“Forest on wheels is a technique to plant tall trees in poly bags and create green belts overnight,” begins Indian Forest Services (IFS) officer Prasada Rao, who made headlines for developing innovative and eco-friendly ways to generate livelihoods among tribal communities in Mizoram in 2020. He trained the locals to make value-added products of indigenous bamboo such as bottles and brooms, which also happened to be alternatives to plastic.
Rao, who is currently posted as Managing Director, Tripura Rehabilitation Plantation Corporation Limited, is back again with another pro-environment innovation. After four years of rigorous research and work, he finally revealed his movable afforestation method called ‘Treebanks’ on social media.
Tree Banks- a technique of raising pole size trees in poly bags to create green belts over night ,is developed by me in Tripura and adopted to raise road side plantations with 100% success rate without plant guards. I am proud of my initiative. For details contact on 9402307944 pic.twitter.com/TomQ6zGO0C
— Prasada Rao IFS (@IfsRao) June 5, 2021
With a postgraduate degree in Agricultural Studies, he has developed a low-cost way to increase the green cover in public areas and national highways without having to invest heavily in plant guards.
“Every time we plant a tree, the forest department spends close to Rs 2,000 to install a plant guard around it to prevent any man-made or animal-made damages. While it is a necessary expenditure it can be avoided with an alternative and public money can be saved. We can plant more trees with the saved money,” Rao tells The Better India.
The 2010-batch officer began working in 2016 when he was posted as the Divisional Forest Officer (DFO) in Teliamura of Khowai district and continued his research through all his transfers. In 2018, he initiated a pilot project along National Highway 44 with other forest officials.
Jai Krishnan, DFO in Unakoti district, Tripura, who worked with Rao in 2018 to plant trees, says this technique will also help establish greenery on barren, degraded or rocky lands and in those areas that have lost greenery to cyclones, floods, etc.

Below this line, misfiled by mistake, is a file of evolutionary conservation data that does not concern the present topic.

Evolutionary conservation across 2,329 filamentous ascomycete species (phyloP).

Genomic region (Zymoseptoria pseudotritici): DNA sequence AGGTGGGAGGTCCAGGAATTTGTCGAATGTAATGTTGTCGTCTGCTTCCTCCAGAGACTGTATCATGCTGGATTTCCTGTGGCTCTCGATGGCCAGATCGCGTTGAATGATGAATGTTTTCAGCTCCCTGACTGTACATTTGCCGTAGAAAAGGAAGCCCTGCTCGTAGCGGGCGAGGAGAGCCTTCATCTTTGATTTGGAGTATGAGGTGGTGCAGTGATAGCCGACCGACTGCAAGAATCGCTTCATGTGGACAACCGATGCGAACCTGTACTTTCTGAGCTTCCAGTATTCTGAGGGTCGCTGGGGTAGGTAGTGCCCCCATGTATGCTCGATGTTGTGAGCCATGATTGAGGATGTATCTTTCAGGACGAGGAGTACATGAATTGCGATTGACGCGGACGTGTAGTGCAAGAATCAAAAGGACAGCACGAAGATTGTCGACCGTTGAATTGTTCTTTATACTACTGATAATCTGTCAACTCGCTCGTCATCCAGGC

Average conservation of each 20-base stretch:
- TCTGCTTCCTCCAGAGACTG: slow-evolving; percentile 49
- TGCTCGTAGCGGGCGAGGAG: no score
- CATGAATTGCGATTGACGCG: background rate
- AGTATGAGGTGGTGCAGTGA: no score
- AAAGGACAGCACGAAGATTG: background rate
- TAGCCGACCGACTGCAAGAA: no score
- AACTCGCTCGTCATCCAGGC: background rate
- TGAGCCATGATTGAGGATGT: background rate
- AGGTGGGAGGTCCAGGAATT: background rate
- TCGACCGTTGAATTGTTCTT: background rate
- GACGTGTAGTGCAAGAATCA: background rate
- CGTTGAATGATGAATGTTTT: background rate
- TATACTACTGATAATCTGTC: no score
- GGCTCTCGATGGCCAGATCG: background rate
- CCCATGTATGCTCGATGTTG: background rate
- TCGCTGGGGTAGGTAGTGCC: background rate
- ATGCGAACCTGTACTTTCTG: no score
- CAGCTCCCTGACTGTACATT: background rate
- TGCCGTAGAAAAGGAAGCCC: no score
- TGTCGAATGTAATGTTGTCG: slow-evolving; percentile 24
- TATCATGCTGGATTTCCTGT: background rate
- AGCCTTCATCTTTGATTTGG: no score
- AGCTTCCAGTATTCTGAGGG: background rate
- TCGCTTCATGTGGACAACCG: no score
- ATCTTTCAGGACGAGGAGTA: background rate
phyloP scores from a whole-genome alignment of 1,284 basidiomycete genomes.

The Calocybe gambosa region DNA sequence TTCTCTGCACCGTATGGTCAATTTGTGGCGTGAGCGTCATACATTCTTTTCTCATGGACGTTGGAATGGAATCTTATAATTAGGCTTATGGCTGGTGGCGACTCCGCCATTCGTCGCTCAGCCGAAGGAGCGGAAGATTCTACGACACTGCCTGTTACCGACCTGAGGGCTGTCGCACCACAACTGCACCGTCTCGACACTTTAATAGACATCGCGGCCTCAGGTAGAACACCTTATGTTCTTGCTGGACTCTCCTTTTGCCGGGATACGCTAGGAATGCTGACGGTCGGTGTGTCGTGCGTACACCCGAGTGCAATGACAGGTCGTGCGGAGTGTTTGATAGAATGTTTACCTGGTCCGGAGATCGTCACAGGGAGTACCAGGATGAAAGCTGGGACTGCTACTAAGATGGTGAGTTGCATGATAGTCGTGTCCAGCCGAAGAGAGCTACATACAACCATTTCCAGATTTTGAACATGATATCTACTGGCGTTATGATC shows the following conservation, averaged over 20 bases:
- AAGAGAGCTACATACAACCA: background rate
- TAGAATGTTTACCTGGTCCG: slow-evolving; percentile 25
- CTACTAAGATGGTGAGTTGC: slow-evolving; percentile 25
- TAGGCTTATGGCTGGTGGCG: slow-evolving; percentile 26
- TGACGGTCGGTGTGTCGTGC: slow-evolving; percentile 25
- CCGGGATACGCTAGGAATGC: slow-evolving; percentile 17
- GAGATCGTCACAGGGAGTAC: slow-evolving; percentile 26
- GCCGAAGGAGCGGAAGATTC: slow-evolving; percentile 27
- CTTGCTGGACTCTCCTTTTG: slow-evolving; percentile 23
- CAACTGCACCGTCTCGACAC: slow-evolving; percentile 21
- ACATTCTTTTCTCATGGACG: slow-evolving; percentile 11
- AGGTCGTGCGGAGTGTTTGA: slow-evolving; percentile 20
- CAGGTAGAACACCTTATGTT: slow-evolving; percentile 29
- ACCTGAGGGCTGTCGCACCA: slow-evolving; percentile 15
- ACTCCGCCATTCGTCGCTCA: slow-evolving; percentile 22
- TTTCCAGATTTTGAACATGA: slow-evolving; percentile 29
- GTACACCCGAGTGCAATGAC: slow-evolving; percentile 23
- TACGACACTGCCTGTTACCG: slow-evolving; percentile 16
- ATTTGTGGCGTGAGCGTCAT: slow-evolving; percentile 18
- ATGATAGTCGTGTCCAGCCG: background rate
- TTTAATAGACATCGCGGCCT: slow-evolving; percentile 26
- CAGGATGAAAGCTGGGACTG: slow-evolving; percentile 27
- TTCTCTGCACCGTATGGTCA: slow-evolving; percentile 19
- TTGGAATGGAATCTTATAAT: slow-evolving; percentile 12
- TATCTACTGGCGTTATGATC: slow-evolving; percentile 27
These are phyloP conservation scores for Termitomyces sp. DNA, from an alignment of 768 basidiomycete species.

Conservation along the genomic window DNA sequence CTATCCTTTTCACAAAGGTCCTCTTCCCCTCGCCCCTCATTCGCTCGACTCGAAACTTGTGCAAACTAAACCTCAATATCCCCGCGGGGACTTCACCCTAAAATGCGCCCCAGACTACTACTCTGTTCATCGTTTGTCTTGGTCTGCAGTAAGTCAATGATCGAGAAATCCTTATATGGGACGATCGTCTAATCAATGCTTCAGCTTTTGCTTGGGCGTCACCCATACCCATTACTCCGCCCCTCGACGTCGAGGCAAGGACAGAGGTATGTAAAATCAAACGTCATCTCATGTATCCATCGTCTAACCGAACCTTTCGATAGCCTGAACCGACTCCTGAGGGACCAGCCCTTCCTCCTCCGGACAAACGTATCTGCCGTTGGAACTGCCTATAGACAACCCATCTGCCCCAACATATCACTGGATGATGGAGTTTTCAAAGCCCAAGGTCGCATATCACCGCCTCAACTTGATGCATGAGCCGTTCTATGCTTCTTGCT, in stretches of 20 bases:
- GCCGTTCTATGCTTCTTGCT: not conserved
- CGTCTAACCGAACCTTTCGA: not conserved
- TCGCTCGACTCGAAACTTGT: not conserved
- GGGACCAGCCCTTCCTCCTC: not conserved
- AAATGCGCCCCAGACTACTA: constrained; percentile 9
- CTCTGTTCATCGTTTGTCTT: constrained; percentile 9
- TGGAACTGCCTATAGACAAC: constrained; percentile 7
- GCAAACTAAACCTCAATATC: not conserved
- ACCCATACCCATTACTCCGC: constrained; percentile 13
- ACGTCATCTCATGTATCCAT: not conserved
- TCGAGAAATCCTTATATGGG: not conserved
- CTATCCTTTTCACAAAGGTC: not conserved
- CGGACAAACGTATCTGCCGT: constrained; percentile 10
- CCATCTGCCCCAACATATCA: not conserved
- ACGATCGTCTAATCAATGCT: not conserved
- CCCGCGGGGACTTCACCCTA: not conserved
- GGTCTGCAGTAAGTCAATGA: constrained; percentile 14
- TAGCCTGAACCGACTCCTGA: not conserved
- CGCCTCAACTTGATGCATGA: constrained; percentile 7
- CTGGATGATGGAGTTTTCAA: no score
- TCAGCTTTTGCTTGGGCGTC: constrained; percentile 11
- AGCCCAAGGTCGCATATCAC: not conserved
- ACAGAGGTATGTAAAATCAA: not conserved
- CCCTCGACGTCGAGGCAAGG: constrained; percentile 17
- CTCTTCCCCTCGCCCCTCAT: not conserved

“I planted 15 species on a 5 km stretch of road based on the topography. Within a year, the trees started flowering and the jackfruit tree was fruiting. We saved on time and cost and by developing more nurseries, we can save on transportation costs as well,” adds Krishnan.
Today, close to 800 trees varying between 10-15 feet have been planted along NH 44.
What are Treebanks?
Treebanks are like nurseries but they raise trees with a minimum height of 12 feet and collar girth of around 20 cm inside a plant container measuring about 70cm x 77.5 cm, over a span of two years.
“In two years the trees will be tall and more sturdy, thus eliminating the need for plant guards. Providing 4 cubic feet of fertile soil with the tree will ensure better protection on acid and alkaline soils. In the traditional method, the tender seedlings are prone to droughts and high wind speeds and thus it requires regular maintenance, which means additional cost,” says Rao.
To test his theories, Rao conducted an experiment to analyse the behaviour patterns of roots and tall saplings. He studied the Mahogany tree with a height of 15 feet and collar girth of 22 cm that can withstand the strong wind pressure.
He measured the taproot, which had a depth of about 45 cm from the surface of the soil and its majority of fibrous roots were spread within the radius of 25 cm horizontally. Using these measurements, Rao designed a polybag in which trees of this stature can be developed that allow the root system to grow both vertically and horizontally.
Next, Rao filled the bag with soil, manure, urea, single super phosphate and potash and transplanted a one-year-old seedling from a nearby nursery into the bag. He then supported the seedling with a bamboo stake.
Rao followed the same procedure with more polybags and placed all of them in a row with a distance of one meter between each tree. Two years later, the seedlings had attained a height of 12 feet.
“I irrigated them twice a week throughout the year, except during the monsoons, with weeding and pruning done whenever required. Due to this, the nutrients grew three times faster than a conventional plant. The polybag is strong enough to last for a minimum of four years, despite exposing it directly to sunlight and rains,” says Rao.
Rao used fast-growing species such as Gulmohar, Raintree, Peltophorum, Mahogany, Kadam. Once the trees were ready, the team dug pits of 80cmx80cmx80cm on the roadside. The bottom layer of the polybag is removed by the blade at the margin of the pit and the tree is planted. The remaining polybag is cut and pulled out.
The entire exercise cost around Rs 400 (per plant), which is cheaper than the previous method, and the survival rate is 100%. Rao says for future endeavours, the polybag can be replaced with eco-friendly alternatives like coal treated jute bags.
Edited by Yoshita Rao